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Boston City Council Approves Real Estate Transfer Fee

The Boston City Council recently voted in favor of a two percent real estate transfer fee on transactions exceeding $2 million.

The council voted 10 to 3 in favor of the new tax with Councilor Frank Baker, Mark Ciommo, and Althea Garrison voting against it. The proposal was developed by City Councilor Lydia Edwards, who represents District 1 (North End, East Boston, and Charlestown).

“The pain in our communities grows as rents rise,” said Edwards. “We are asking the real estate industry to step up and make sure the Bostonians who help grow their community get to stay there.”

The tax would create approximately $200 million a year for affordable housing. Revenue generated by the transfer fee would be deposited in the Neighborhood Housing Trust.

“If we do not step up here in the city of Boston, we become the easy prey for those who would use our housing market in such a way that they would take all of our resources out of the community on the backs of people just trying to stay and raise their families,” said City Councilor Kim Janey.

“We know we are in a housing crisis. We know we need to use every single tool available to us,” Janey added.

City Councilor Michelle Wu said one of the main concerns she hears from residents is housing.

“It is powerful that the city council is stepping up to do something about it in a way that is progressive, that reaches different avenues and addresses the crisis immediately,” she said.

However, not every councilor had positive feedback on the next tax.

“Some say it is just two percent while I say it’s two percent of somebody else’s money,” said Baker.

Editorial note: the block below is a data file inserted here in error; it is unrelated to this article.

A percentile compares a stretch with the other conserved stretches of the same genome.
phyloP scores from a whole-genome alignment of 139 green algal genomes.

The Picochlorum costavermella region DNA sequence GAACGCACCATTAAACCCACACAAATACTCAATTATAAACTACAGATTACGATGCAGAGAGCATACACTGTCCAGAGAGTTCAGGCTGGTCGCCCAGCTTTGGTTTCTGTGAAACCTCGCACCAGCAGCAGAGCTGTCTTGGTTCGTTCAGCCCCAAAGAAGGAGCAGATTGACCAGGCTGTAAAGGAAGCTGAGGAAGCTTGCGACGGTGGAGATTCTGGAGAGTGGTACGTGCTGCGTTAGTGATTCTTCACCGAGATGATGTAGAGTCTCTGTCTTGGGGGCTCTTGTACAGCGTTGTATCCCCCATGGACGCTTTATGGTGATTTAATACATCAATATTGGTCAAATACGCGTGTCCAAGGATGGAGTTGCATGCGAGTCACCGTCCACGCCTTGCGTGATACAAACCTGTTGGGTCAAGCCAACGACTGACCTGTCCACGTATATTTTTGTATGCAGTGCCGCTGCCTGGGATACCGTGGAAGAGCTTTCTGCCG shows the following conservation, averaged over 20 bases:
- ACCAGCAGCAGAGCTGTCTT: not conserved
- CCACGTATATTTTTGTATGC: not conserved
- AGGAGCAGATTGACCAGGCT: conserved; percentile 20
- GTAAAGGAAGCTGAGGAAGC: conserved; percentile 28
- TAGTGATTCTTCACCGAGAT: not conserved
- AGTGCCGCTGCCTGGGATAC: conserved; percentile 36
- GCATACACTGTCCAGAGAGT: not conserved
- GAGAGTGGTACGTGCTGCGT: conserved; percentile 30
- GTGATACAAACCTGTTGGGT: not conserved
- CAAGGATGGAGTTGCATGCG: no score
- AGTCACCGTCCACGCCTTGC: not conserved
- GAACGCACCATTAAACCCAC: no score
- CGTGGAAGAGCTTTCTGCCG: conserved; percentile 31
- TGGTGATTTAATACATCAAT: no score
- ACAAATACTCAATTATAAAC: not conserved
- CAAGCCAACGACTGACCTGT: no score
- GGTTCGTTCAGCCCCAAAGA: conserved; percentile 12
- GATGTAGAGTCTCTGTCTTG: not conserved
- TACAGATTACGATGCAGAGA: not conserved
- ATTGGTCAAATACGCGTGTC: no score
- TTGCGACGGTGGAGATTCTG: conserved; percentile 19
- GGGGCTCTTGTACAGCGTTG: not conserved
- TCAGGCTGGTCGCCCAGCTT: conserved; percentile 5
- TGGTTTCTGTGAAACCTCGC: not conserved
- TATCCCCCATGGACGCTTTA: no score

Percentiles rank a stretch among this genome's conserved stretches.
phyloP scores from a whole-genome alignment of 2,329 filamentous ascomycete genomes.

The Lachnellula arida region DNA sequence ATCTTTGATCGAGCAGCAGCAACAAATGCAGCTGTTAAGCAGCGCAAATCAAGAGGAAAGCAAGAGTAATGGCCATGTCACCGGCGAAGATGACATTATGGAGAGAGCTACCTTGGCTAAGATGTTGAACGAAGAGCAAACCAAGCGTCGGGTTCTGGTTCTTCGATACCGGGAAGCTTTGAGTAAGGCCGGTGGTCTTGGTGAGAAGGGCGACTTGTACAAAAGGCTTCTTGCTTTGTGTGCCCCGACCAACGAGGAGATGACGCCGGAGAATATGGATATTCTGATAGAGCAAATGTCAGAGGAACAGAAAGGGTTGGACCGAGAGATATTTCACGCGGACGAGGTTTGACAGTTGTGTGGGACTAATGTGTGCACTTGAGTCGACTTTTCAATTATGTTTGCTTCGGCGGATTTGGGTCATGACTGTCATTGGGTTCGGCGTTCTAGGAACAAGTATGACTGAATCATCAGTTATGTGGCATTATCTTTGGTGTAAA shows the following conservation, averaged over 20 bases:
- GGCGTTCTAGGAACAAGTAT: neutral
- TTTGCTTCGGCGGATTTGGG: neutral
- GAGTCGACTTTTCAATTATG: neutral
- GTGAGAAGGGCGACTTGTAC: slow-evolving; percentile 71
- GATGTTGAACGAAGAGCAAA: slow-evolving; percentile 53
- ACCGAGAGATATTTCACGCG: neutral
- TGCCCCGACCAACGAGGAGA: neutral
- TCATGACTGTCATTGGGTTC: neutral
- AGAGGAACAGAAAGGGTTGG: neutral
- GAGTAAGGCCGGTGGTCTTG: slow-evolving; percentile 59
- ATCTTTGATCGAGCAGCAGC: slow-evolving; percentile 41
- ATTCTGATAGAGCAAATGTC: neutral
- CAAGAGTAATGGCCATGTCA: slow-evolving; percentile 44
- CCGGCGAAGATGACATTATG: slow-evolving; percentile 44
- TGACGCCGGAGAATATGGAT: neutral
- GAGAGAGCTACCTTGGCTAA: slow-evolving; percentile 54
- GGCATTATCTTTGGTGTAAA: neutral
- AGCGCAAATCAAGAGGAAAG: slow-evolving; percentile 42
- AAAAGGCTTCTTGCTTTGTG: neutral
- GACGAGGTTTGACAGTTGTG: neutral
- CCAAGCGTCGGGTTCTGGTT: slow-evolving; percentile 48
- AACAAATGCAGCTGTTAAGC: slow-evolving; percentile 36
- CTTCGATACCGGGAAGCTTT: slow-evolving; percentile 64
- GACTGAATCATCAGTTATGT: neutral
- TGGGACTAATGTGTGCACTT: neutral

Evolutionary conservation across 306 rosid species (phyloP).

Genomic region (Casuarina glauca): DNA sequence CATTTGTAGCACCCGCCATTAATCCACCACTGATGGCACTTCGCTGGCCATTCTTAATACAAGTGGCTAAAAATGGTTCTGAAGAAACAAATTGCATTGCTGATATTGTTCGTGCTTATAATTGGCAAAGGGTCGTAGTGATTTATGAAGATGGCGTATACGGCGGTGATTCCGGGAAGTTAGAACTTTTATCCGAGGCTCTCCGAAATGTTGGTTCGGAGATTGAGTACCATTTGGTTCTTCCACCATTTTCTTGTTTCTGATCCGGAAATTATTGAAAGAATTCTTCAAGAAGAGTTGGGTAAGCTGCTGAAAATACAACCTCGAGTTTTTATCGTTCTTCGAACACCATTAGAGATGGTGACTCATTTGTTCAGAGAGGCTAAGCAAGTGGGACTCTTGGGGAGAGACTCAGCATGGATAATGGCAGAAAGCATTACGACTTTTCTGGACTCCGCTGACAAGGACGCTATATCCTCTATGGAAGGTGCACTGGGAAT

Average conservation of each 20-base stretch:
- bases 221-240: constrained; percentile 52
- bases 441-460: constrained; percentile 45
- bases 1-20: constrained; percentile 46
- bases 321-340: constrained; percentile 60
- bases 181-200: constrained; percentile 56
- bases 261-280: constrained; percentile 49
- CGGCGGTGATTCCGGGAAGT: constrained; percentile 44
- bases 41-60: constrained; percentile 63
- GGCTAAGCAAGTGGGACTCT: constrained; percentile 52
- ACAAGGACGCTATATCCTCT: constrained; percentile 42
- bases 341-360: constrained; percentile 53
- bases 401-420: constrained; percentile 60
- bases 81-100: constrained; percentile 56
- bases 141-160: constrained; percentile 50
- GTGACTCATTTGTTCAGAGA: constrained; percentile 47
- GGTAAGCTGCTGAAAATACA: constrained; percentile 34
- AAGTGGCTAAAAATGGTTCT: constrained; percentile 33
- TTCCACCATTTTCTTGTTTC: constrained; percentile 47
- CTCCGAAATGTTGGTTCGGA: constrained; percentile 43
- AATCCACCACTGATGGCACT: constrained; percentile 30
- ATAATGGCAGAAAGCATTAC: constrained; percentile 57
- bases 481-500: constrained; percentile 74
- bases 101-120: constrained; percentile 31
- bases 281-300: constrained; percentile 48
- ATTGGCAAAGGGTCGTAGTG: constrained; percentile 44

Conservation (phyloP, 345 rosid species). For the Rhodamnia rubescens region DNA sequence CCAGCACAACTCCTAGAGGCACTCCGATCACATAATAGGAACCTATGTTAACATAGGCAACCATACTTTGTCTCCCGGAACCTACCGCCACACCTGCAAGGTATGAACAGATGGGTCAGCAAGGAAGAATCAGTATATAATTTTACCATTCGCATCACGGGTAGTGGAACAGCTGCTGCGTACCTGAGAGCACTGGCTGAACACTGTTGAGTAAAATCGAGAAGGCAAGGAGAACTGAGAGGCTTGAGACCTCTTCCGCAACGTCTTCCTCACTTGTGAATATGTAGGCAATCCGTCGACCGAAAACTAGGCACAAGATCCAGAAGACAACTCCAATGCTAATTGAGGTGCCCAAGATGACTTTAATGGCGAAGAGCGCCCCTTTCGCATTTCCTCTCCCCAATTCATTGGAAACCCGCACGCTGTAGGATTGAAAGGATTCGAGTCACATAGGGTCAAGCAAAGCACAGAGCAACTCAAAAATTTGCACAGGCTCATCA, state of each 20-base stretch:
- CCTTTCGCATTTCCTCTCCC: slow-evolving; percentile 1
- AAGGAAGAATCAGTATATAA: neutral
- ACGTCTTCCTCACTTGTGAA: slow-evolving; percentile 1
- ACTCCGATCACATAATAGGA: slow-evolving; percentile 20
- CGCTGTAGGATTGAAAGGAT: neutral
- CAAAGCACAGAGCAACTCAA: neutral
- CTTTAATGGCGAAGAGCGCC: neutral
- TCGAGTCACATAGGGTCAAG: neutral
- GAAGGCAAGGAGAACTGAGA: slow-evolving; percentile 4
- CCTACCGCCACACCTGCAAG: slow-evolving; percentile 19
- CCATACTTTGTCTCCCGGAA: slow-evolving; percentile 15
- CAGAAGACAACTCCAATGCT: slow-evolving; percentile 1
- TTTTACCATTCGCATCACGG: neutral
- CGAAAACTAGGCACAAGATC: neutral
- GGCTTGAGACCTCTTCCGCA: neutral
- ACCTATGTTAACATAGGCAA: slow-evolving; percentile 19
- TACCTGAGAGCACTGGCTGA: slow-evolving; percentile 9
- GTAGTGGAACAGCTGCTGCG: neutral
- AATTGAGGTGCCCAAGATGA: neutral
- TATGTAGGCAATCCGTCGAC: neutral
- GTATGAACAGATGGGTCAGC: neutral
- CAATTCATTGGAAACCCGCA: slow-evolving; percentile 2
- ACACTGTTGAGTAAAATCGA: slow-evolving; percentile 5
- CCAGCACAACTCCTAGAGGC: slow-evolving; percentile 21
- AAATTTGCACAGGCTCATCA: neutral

Baker said developers should not be taxed for trying to improve neighborhoods and the council needs to find another way to handle the housing crisis. He also worried that the two percent would grow over time into a larger percentage.

“Once a camel is under the tent it’s under the tent. I don’t trust the 2 percent,” he added.

The state now needs to pass the new tax for it be set to law. Boston would join cities and towns like Somerville, Concord, and Nantucket that have advanced home rule petitions to authorize real estate transfer fees.

Councilor Edwards spoke about the real estate transfer fee as part of her legislative updates to the North End/Waterfront Residents’ Association (NEWRA). Watch that video here.


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2 Replies to “Boston City Council Approves Real Estate Transfer Fee

  1. The City Council is doing everything in it’s power to kill the “golden goose” of a good economy in Boston.
    They look for the easy way out and keep squeezing the very businesses and people who are contributing to a healthy economy here.
    Where is all the casino and marijuana tax money going? Certainly not the T or housing? Where is the hotel tax and Air BnB taxes and fees money?
    Why are the public schools falling apart and rampant with rodents? Why are teachers raising money for computers?
    Why are the streets more populated with the homeless and addicted than ever before?
    ooops, I forgot, we are spending millions on bike lanes!

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